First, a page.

One of the things that inspired Oliverio to start up Urban Patchwork was Hurricane Katrina. “Grocery stores were empty, and outside food sources were cut off, so people just had to leave. Local food production would have provided an alternative source.”
In order to provide said alternative food sources within Austin, students at the University of Texas at Austin have been spreading seeds on campus as well. The UT Microfarm, a student-run on-campus farm, utilizes organic and sustainable practices. Started in 2012, the micro-farm has been selling produce at the HOPE Farmer’s market every Sunday on East 5th Street and Comal Street.
Stephanie Hamborsky, UT senior and former co-director of the UT Microfarm, says that although the environmental impact is important, “the main impact that the Microfarm has is educational.” The UT Microfarm is open to anybody for two workdays a week for any students to come volunteer or simply learn more about the program. “It’s a really potent way for [the students] to experience how food is grown and connect with their food,” Hamborsky says.
The UT Concho Community Garden is also welcome to student involvement. At the community garden, students can own their own plots and grow their own produce. Both organizations aim to promote local, organic eating and sustainable agriculture.
In addition to selling to the HOPE Farmer’s market, the UT Microfarm also sells to a farmers market even closer to home: the UT Farm Stand. The farm stand, new to the university, opened for the first time in February of 2016. So far this semester the UT Farm Stand has held four farm stand days, where attendees can buy fresh, locally grown organic produce and learn about sustainable eating.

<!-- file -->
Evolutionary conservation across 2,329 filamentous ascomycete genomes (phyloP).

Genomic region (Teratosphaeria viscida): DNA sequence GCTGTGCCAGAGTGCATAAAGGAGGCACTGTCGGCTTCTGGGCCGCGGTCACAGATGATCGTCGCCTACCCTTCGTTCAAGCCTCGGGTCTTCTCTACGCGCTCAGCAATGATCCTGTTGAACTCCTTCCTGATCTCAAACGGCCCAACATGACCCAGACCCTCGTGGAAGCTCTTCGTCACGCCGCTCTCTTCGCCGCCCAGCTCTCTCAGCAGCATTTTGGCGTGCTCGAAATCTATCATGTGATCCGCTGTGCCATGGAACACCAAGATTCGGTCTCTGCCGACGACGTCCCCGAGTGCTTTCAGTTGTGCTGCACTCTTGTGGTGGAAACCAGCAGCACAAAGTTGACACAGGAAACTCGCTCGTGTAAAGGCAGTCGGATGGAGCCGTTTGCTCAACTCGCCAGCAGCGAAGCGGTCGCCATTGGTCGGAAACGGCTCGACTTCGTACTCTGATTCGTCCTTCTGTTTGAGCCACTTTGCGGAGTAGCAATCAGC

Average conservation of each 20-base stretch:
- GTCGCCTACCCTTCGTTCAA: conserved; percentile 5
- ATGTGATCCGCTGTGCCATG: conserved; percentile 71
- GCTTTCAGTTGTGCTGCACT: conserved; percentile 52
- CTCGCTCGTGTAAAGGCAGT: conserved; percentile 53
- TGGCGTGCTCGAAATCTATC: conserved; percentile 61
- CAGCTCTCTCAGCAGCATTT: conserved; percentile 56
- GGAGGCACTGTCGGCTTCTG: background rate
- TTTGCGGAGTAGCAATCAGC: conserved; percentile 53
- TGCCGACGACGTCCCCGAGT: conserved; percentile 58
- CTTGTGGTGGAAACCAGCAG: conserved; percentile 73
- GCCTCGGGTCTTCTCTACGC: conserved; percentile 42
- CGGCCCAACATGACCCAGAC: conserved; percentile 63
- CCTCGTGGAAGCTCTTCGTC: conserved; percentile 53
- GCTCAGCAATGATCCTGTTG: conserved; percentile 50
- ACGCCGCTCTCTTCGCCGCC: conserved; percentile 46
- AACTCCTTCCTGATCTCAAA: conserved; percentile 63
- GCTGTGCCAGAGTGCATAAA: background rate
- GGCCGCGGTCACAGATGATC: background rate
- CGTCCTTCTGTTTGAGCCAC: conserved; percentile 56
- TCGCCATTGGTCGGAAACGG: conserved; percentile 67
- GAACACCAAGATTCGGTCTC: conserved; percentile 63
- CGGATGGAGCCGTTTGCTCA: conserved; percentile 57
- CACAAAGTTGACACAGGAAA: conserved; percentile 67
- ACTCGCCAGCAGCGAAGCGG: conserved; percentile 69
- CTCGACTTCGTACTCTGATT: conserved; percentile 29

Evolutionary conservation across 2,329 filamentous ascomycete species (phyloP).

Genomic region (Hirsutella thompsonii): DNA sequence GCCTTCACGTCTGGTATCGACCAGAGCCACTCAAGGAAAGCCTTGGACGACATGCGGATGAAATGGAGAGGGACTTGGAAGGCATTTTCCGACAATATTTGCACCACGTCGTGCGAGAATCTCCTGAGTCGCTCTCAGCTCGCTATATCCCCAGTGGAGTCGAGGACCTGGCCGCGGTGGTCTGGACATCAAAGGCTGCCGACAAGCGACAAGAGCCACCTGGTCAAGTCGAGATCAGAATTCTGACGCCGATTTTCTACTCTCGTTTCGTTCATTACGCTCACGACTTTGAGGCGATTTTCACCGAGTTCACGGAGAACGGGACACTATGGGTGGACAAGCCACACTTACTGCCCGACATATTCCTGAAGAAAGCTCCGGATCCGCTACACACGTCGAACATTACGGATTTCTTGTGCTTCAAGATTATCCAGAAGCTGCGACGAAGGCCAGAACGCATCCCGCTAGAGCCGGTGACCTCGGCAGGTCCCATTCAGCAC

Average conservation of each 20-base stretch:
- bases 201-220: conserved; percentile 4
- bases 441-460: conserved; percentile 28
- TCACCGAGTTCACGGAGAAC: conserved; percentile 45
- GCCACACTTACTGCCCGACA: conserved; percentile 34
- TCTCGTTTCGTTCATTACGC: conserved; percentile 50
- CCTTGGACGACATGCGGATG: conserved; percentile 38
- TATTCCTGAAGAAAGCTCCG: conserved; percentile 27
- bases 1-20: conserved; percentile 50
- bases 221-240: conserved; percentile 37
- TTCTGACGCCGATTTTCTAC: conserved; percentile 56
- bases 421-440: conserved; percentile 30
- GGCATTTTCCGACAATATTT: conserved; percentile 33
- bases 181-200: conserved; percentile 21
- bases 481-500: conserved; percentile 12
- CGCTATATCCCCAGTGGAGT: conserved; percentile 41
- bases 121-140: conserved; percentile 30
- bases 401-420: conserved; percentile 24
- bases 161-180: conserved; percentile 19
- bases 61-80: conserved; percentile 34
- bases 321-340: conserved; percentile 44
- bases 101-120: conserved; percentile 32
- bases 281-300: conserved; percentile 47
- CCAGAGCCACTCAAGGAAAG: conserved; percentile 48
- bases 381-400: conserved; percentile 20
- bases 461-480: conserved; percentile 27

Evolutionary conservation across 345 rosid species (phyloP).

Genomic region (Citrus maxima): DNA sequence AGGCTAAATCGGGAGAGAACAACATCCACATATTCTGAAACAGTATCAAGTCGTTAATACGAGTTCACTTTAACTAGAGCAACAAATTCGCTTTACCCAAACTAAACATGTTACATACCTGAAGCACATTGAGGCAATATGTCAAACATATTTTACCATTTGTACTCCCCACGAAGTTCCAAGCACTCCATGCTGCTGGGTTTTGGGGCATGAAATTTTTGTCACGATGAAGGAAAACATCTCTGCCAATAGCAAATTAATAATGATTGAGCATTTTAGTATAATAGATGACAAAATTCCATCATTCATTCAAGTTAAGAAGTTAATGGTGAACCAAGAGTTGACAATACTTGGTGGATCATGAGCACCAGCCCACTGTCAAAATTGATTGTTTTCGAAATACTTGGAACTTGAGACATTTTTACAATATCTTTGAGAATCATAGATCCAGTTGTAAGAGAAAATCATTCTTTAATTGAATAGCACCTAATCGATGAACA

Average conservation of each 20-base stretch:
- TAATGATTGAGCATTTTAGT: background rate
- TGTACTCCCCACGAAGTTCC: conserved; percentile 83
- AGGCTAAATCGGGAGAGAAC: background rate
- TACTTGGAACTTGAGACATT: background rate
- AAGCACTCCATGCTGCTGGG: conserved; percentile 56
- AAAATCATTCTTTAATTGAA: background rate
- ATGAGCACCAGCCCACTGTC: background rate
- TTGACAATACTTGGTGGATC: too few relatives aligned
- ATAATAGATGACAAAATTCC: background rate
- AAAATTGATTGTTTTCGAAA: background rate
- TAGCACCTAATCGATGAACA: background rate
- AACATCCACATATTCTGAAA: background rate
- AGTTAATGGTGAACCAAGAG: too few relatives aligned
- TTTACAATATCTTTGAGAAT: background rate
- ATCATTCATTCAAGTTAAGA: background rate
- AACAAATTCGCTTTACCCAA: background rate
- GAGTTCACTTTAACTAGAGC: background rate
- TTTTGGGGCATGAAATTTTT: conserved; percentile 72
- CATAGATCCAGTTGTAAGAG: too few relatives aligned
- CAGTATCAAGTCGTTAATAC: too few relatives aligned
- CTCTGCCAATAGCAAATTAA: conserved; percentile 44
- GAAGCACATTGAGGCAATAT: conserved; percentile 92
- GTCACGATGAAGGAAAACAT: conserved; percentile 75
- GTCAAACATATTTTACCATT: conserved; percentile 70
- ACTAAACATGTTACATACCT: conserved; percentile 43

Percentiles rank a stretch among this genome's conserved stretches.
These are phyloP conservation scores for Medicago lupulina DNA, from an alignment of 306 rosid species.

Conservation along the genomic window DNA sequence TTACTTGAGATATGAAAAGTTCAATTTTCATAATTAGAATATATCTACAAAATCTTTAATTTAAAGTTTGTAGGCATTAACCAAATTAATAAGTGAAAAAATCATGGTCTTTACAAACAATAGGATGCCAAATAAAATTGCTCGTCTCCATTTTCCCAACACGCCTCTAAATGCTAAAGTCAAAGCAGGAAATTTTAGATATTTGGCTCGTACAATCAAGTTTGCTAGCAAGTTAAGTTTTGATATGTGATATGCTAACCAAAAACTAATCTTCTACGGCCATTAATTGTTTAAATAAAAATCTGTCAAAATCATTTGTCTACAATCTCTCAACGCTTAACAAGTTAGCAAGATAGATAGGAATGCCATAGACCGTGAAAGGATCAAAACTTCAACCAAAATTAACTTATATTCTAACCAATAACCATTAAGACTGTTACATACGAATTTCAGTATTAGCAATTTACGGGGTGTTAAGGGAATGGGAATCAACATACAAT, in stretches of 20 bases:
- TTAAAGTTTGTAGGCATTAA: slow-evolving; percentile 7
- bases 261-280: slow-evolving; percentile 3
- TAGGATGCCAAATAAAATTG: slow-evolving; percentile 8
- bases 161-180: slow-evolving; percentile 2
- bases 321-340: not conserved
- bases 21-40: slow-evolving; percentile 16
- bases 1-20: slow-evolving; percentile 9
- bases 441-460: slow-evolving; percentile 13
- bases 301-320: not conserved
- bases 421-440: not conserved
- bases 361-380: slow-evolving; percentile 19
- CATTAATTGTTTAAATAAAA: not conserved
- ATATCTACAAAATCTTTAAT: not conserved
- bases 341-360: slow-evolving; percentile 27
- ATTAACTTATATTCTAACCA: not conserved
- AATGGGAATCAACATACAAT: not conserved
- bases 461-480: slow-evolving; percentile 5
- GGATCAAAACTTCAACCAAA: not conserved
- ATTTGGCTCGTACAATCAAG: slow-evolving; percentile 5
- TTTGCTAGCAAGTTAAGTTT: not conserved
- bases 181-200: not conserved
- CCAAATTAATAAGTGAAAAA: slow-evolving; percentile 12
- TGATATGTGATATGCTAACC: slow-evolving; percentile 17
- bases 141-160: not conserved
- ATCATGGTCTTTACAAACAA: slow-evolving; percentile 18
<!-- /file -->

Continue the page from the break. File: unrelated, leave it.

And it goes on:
Examples of urban farming being initiated by UT, Urban Patchwork, and restaurants like Eastside Cafe have already begun to make an impact on how Austin eats, but there seem to be no signs of stopping. Hamborsky says that she hopes that the UT Microfarm will someday set up a mini greenhouse and a rainwater catching system. Hamborsky says the most important improvement that the microfarm can accomplish is increasing our production so that so that produce can be sold in the dining halls. Increased production would allow the UT Microfarm to take UT even closer to becoming a sustainable campus.
Every small improvement that Hamborsky, Martin, Oliverio, and others like them make affects Austin’s environment and its attitude. According to Oliverio, even though small changes could have a big impact on Austin, the struggle isn’t over. “We often define food access as whether and how much people can pay to buy it," Olivierio says. We must balance our consumer-based system with empowering people as producers.”